I wonder how much longer it will last to retain the old concept of filling out forms asking for personal information of various types where the end of the form requests a signature under a statement that asserts that the signer agrees everything is truthful under some threat of punishment if it is found to be untruthful. For government forms, the threat takes the form of prosecution for perjury or fraud.
But the form itself is asking for data, and usually very structured data. An address field accepts only an address. A phone number must be a real phone number etc. The form is designed to populate data structures in a database. The forms don’t ask for free from essays in unstructured data in the form of prose that is subject to interpretation.
Increasingly the form fields are checked in real time. For example, a field for an email address must be a real e-mail address. Perhaps the form even sends an email and then asks for the sent code to confirm that you received it. In other cases, the form will check other records for consistency. A zip code must be a valid zip code, a phone number must be one that is registered for use, etc.
With big data stores available, all of this structured data has already been collected elsewhere. The form requests data that it could simply have queried from one of these existing sources. This is especially true with government forms as demonstrated to those who used the health care exchanges to obtain individual health insurance in USA. The website forms dynamically queried various data sources to confirm identity and personal details that were already on file.
In the case of Medicaid requiring no payments, there were rumors that people were automatically enrolled because the systems already had all of the relevant information for need and eligibility. I recall seeing some report on that but I don’t know if it has been confirmed so it may just be a rumor. But, I don’t doubt it could be possible. All of the data needed to make that determination is in some database somewhere and increasingly easily accessible by the government.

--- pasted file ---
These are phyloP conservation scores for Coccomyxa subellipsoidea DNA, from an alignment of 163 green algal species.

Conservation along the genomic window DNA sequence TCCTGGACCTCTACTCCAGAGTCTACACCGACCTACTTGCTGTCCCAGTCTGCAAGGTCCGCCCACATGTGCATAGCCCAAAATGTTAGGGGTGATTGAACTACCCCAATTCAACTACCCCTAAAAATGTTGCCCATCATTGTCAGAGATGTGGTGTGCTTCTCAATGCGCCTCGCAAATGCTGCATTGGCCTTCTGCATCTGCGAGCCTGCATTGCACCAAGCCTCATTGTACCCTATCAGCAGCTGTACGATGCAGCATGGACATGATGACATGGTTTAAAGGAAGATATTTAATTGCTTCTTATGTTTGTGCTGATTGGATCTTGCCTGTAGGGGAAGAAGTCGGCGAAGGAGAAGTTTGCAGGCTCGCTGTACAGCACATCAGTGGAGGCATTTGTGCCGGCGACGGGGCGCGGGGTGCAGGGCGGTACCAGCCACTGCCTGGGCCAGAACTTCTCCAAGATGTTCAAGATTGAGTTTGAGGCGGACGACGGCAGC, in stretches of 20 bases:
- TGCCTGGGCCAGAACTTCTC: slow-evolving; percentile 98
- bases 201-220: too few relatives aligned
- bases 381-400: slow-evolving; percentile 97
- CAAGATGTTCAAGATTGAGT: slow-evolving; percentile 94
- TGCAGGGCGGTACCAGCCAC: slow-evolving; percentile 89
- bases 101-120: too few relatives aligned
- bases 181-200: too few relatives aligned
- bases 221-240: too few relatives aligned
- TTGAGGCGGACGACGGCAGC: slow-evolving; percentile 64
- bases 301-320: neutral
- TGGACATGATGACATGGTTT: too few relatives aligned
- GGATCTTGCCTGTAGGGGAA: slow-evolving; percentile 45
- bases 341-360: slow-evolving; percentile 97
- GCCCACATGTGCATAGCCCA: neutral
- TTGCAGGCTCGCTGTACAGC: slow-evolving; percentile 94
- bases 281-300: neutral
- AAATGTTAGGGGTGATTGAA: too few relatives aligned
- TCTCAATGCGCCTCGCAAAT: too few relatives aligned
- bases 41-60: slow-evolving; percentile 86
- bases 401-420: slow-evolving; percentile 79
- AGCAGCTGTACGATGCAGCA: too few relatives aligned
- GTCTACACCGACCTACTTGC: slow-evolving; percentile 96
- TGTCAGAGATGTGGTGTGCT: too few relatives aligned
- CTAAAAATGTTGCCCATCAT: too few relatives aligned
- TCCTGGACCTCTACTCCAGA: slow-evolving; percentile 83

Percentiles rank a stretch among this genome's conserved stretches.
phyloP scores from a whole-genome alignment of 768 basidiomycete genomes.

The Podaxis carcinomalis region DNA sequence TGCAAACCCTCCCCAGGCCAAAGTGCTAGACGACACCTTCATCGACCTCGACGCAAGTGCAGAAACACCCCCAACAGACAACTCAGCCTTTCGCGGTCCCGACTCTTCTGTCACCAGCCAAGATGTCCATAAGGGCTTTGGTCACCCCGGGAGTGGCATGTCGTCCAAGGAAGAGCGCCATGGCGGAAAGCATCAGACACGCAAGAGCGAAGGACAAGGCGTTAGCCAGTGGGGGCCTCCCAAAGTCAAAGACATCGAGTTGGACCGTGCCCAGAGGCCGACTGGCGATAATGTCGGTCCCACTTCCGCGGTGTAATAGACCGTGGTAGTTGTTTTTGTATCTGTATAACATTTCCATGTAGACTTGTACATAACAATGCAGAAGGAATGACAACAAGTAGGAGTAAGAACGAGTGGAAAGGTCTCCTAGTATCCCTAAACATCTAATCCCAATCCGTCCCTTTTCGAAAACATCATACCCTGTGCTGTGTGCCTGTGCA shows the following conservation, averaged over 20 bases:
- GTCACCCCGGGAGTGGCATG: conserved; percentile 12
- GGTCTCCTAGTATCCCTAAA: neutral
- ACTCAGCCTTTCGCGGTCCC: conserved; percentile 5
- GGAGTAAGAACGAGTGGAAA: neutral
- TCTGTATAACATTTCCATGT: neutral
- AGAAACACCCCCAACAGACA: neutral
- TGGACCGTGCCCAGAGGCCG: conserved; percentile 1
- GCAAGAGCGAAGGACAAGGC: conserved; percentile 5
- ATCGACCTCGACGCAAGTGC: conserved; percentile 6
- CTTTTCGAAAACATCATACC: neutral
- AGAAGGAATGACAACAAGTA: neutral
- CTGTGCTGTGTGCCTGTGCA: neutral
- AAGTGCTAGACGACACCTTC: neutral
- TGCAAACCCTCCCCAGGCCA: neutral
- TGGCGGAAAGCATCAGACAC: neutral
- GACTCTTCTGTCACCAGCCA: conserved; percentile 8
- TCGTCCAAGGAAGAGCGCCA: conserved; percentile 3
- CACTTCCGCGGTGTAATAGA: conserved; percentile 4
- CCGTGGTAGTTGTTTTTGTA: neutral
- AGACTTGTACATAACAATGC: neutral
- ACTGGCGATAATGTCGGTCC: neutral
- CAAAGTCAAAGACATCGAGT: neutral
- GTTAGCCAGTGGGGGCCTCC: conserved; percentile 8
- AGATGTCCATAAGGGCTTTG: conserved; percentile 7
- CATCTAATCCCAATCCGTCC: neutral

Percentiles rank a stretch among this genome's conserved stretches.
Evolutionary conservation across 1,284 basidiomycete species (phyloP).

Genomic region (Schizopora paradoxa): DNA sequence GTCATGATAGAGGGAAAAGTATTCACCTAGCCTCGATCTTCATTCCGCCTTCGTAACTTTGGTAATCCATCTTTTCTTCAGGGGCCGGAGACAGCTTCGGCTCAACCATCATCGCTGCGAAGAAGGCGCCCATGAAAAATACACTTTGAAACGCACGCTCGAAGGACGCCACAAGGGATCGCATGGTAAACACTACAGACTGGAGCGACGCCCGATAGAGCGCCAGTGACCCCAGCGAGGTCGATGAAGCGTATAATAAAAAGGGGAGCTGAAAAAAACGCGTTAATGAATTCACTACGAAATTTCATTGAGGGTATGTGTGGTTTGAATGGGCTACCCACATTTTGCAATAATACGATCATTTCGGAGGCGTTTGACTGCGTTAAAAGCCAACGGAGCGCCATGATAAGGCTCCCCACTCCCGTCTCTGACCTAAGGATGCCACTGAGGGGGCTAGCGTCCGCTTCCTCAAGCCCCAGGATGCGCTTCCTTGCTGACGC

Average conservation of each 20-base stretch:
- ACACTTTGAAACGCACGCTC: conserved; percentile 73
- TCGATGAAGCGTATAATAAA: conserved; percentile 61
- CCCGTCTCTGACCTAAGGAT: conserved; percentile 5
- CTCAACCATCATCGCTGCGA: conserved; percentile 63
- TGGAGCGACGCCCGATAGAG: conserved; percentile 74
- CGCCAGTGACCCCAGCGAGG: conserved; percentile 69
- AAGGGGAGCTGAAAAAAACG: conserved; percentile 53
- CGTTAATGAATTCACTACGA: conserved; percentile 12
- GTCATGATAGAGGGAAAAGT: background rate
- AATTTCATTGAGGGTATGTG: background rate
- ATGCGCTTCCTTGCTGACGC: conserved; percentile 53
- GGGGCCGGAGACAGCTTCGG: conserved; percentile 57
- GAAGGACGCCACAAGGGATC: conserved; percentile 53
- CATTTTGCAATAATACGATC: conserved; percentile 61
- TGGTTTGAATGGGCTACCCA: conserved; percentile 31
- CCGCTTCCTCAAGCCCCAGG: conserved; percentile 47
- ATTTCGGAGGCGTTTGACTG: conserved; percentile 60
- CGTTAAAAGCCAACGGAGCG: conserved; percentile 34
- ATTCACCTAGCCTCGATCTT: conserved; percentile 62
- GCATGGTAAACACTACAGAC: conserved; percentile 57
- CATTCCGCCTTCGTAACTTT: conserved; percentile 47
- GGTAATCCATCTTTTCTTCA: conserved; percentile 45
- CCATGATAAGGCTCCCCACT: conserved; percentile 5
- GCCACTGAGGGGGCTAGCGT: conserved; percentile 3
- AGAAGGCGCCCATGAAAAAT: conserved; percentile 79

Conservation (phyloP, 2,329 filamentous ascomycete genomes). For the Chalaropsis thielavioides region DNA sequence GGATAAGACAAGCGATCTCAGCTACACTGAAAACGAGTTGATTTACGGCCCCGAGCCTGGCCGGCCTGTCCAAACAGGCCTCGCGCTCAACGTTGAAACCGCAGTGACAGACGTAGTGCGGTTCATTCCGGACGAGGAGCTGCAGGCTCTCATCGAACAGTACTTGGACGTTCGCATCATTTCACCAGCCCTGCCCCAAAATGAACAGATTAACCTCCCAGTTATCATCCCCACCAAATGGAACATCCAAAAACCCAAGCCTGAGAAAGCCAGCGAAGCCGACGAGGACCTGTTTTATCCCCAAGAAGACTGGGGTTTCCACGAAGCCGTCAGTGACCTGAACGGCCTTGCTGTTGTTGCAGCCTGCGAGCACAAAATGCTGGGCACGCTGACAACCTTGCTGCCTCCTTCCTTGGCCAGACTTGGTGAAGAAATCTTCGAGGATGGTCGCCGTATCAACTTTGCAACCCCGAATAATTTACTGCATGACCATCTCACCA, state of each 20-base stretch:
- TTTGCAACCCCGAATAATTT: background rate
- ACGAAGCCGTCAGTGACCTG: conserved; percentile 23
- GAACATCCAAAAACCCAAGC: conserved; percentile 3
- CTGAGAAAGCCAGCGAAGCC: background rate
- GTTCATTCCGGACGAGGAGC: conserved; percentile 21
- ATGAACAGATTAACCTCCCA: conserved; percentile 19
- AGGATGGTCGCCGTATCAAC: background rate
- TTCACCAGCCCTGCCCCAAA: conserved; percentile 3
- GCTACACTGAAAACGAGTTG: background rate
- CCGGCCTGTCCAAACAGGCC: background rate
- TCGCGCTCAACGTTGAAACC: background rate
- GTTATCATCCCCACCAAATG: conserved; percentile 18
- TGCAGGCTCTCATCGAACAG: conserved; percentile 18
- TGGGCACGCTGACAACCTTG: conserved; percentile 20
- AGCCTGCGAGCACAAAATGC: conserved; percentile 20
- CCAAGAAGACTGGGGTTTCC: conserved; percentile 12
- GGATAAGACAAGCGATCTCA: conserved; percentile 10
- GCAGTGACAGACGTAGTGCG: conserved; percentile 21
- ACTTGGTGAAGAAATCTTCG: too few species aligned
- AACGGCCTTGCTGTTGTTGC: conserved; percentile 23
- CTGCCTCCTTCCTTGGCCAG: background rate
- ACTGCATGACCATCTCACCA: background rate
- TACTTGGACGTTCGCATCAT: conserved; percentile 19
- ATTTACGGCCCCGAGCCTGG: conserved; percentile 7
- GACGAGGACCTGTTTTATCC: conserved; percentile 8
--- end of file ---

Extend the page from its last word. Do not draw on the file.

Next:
A couple years ago, I heard someone suggest that filing the IRS tax forms is superfluous because the IRS already has all the information it needs for the vast majority of tax payers. Tax payers spend hours filling out a form and then signing it with the threat of prosecution for errors that often can be checked immediately by comparison with the data already in IRS’s possession. The only point of the filing is to hook someone into a liability to be prosecuted for the act of filling out a form with data that doesn’t match data that IRS already has.
With the emerging trend described as Internet of Everything where virtually everything will be digitized and stored somewhere, there will come a time when there is no new knowledge that may be gained by asking someone to fill out a form. The only purpose of the form would be a trap to prosecute for lying because the offered information doesn’t match what is already on file.
If everyone already has the information then there is no need to ask for it any more. A reasonable response to a question could be to request the inquisitor to look it up himself. Increasingly that action is simple. Asking a person for information that could instead by queried from a database is a waste of time, prone to transcription errors, and serves only the purpose of setting up that individual for a trap.
Frequently I hear of the strategy of setting up a perjury trap for sworn testimony either in a legislative hearing or in a court case. The scenario appears to be a request for the witness to educate the inquisitors of new information. However, the well prepared inquisitors will already know the answers. Through a set of leading questions eventually the witness provides some testimony that can be refuted. But if that information already exists, then the only point in asking for the testimony was to trap them into violating their oath to tell the truth.